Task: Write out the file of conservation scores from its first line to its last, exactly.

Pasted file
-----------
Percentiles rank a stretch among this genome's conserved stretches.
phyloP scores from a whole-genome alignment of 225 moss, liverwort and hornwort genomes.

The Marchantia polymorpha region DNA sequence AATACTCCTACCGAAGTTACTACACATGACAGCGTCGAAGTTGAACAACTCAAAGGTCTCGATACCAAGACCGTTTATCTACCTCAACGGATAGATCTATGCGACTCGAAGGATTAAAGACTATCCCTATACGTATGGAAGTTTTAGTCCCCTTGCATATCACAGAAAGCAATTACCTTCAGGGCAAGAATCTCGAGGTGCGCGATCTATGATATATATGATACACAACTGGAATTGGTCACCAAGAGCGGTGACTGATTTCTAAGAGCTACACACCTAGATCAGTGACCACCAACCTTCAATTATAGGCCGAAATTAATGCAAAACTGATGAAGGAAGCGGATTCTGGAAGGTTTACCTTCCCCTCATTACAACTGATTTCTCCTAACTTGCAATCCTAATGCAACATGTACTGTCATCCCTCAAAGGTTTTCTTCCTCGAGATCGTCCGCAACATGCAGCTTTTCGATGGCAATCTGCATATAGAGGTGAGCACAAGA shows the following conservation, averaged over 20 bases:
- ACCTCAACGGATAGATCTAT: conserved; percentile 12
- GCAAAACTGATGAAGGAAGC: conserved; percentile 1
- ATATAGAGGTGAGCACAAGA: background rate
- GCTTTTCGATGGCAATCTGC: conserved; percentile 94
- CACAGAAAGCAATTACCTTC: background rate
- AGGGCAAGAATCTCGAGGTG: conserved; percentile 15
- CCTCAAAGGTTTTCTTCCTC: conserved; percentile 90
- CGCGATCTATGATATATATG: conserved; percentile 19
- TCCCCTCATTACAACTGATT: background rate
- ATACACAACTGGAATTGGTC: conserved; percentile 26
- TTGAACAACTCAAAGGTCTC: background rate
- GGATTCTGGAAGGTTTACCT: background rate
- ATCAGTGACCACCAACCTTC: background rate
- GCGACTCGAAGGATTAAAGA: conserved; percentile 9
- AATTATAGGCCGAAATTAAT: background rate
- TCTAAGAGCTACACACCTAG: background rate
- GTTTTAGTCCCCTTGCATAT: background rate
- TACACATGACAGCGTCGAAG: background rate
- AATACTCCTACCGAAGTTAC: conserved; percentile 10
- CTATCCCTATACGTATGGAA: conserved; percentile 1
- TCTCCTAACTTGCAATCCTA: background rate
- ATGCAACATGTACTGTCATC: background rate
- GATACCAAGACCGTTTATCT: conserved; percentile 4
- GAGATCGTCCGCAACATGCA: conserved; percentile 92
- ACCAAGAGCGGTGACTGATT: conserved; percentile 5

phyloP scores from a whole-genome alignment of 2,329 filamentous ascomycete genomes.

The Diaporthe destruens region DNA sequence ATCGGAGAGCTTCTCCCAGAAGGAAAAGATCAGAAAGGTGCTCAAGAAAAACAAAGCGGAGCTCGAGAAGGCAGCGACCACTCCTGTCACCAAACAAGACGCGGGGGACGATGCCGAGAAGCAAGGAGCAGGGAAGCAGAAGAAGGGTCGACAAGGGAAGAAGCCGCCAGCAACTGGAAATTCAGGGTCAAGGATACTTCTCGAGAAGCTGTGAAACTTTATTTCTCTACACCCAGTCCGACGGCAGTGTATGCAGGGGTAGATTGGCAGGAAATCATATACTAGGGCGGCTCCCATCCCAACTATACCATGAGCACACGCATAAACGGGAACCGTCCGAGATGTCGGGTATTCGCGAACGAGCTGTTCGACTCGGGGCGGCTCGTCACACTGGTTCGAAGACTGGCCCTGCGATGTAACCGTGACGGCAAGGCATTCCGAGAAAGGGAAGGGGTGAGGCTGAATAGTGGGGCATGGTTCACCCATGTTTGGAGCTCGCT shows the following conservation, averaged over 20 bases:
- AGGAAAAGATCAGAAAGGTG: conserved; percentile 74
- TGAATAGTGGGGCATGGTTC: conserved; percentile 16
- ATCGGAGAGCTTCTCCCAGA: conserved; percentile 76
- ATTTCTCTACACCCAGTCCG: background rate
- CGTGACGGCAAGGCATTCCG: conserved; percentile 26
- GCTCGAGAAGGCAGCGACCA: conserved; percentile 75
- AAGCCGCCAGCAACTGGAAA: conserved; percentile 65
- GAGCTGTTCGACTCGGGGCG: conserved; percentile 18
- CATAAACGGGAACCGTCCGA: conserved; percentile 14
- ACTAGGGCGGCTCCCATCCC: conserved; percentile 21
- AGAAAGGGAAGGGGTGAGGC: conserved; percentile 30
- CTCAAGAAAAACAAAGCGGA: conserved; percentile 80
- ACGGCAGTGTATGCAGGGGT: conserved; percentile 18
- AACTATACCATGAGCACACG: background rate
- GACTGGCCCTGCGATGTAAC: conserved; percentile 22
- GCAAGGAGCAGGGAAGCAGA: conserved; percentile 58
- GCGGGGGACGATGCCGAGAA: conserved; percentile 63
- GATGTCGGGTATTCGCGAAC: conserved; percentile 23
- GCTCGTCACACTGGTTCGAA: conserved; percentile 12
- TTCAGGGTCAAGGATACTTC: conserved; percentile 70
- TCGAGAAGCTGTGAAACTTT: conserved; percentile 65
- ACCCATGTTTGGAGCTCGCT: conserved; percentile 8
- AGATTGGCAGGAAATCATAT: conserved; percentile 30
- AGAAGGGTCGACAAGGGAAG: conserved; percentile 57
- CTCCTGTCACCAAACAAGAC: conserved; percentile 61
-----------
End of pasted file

Percentiles rank a stretch among this genome's conserved stretches.
phyloP scores from a whole-genome alignment of 225 moss, liverwort and hornwort genomes.

The Marchantia polymorpha region DNA sequence AATACTCCTACCGAAGTTACTACACATGACAGCGTCGAAGTTGAACAACTCAAAGGTCTCGATACCAAGACCGTTTATCTACCTCAACGGATAGATCTATGCGACTCGAAGGATTAAAGACTATCCCTATACGTATGGAAGTTTTAGTCCCCTTGCATATCACAGAAAGCAATTACCTTCAGGGCAAGAATCTCGAGGTGCGCGATCTATGATATATATGATACACAACTGGAATTGGTCACCAAGAGCGGTGACTGATTTCTAAGAGCTACACACCTAGATCAGTGACCACCAACCTTCAATTATAGGCCGAAATTAATGCAAAACTGATGAAGGAAGCGGATTCTGGAAGGTTTACCTTCCCCTCATTACAACTGATTTCTCCTAACTTGCAATCCTAATGCAACATGTACTGTCATCCCTCAAAGGTTTTCTTCCTCGAGATCGTCCGCAACATGCAGCTTTTCGATGGCAATCTGCATATAGAGGTGAGCACAAGA shows the following conservation, averaged over 20 bases:
- ACCTCAACGGATAGATCTAT: conserved; percentile 12
- GCAAAACTGATGAAGGAAGC: conserved; percentile 1
- ATATAGAGGTGAGCACAAGA: background rate
- GCTTTTCGATGGCAATCTGC: conserved; percentile 94
- CACAGAAAGCAATTACCTTC: background rate
- AGGGCAAGAATCTCGAGGTG: conserved; percentile 15
- CCTCAAAGGTTTTCTTCCTC: conserved; percentile 90
- CGCGATCTATGATATATATG: conserved; percentile 19
- TCCCCTCATTACAACTGATT: background rate
- ATACACAACTGGAATTGGTC: conserved; percentile 26
- TTGAACAACTCAAAGGTCTC: background rate
- GGATTCTGGAAGGTTTACCT: background rate
- ATCAGTGACCACCAACCTTC: background rate
- GCGACTCGAAGGATTAAAGA: conserved; percentile 9
- AATTATAGGCCGAAATTAAT: background rate
- TCTAAGAGCTACACACCTAG: background rate
- GTTTTAGTCCCCTTGCATAT: background rate
- TACACATGACAGCGTCGAAG: background rate
- AATACTCCTACCGAAGTTAC: conserved; percentile 10
- CTATCCCTATACGTATGGAA: conserved; percentile 1
- TCTCCTAACTTGCAATCCTA: background rate
- ATGCAACATGTACTGTCATC: background rate
- GATACCAAGACCGTTTATCT: conserved; percentile 4
- GAGATCGTCCGCAACATGCA: conserved; percentile 92
- ACCAAGAGCGGTGACTGATT: conserved; percentile 5

phyloP scores from a whole-genome alignment of 2,329 filamentous ascomycete genomes.

The Diaporthe destruens region DNA sequence ATCGGAGAGCTTCTCCCAGAAGGAAAAGATCAGAAAGGTGCTCAAGAAAAACAAAGCGGAGCTCGAGAAGGCAGCGACCACTCCTGTCACCAAACAAGACGCGGGGGACGATGCCGAGAAGCAAGGAGCAGGGAAGCAGAAGAAGGGTCGACAAGGGAAGAAGCCGCCAGCAACTGGAAATTCAGGGTCAAGGATACTTCTCGAGAAGCTGTGAAACTTTATTTCTCTACACCCAGTCCGACGGCAGTGTATGCAGGGGTAGATTGGCAGGAAATCATATACTAGGGCGGCTCCCATCCCAACTATACCATGAGCACACGCATAAACGGGAACCGTCCGAGATGTCGGGTATTCGCGAACGAGCTGTTCGACTCGGGGCGGCTCGTCACACTGGTTCGAAGACTGGCCCTGCGATGTAACCGTGACGGCAAGGCATTCCGAGAAAGGGAAGGGGTGAGGCTGAATAGTGGGGCATGGTTCACCCATGTTTGGAGCTCGCT shows the following conservation, averaged over 20 bases:
- AGGAAAAGATCAGAAAGGTG: conserved; percentile 74
- TGAATAGTGGGGCATGGTTC: conserved; percentile 16
- ATCGGAGAGCTTCTCCCAGA: conserved; percentile 76
- ATTTCTCTACACCCAGTCCG: background rate
- CGTGACGGCAAGGCATTCCG: conserved; percentile 26
- GCTCGAGAAGGCAGCGACCA: conserved; percentile 75
- AAGCCGCCAGCAACTGGAAA: conserved; percentile 65
- GAGCTGTTCGACTCGGGGCG: conserved; percentile 18
- CATAAACGGGAACCGTCCGA: conserved; percentile 14
- ACTAGGGCGGCTCCCATCCC: conserved; percentile 21
- AGAAAGGGAAGGGGTGAGGC: conserved; percentile 30
- CTCAAGAAAAACAAAGCGGA: conserved; percentile 80
- ACGGCAGTGTATGCAGGGGT: conserved; percentile 18
- AACTATACCATGAGCACACG: background rate
- GACTGGCCCTGCGATGTAAC: conserved; percentile 22
- GCAAGGAGCAGGGAAGCAGA: conserved; percentile 58
- GCGGGGGACGATGCCGAGAA: conserved; percentile 63
- GATGTCGGGTATTCGCGAAC: conserved; percentile 23
- GCTCGTCACACTGGTTCGAA: conserved; percentile 12
- TTCAGGGTCAAGGATACTTC: conserved; percentile 70
- TCGAGAAGCTGTGAAACTTT: conserved; percentile 65
- ACCCATGTTTGGAGCTCGCT: conserved; percentile 8
- AGATTGGCAGGAAATCATAT: conserved; percentile 30
- AGAAGGGTCGACAAGGGAAG: conserved; percentile 57
- CTCCTGTCACCAAACAAGAC: conserved; percentile 61